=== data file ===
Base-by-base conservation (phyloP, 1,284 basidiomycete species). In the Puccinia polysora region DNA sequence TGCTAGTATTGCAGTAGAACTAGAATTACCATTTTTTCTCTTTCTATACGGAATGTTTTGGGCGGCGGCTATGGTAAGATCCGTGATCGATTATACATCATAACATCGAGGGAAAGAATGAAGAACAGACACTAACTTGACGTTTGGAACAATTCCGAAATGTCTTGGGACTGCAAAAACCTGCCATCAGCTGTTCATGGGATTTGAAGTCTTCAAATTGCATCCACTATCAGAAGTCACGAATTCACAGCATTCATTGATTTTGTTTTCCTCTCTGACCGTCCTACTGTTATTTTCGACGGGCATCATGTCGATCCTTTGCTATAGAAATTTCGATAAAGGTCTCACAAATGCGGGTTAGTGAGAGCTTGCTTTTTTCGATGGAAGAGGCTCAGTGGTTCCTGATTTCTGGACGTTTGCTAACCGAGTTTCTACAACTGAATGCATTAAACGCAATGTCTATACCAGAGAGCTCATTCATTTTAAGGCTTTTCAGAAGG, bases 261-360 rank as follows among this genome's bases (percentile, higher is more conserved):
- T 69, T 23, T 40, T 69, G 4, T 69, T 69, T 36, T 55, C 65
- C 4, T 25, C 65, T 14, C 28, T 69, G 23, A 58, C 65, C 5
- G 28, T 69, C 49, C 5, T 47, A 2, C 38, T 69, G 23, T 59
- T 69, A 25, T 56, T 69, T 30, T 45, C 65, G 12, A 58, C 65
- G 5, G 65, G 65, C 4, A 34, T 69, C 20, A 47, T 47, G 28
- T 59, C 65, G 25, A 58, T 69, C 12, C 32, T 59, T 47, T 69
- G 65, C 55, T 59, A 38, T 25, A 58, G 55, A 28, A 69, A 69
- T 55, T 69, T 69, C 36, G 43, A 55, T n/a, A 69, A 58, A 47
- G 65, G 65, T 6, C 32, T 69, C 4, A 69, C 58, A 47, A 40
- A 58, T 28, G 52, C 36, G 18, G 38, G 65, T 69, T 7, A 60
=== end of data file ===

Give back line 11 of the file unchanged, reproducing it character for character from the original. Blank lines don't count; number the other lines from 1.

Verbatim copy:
- A 58, T 28, G 52, C 36, G 18, G 38, G 65, T 69, T 7, A 60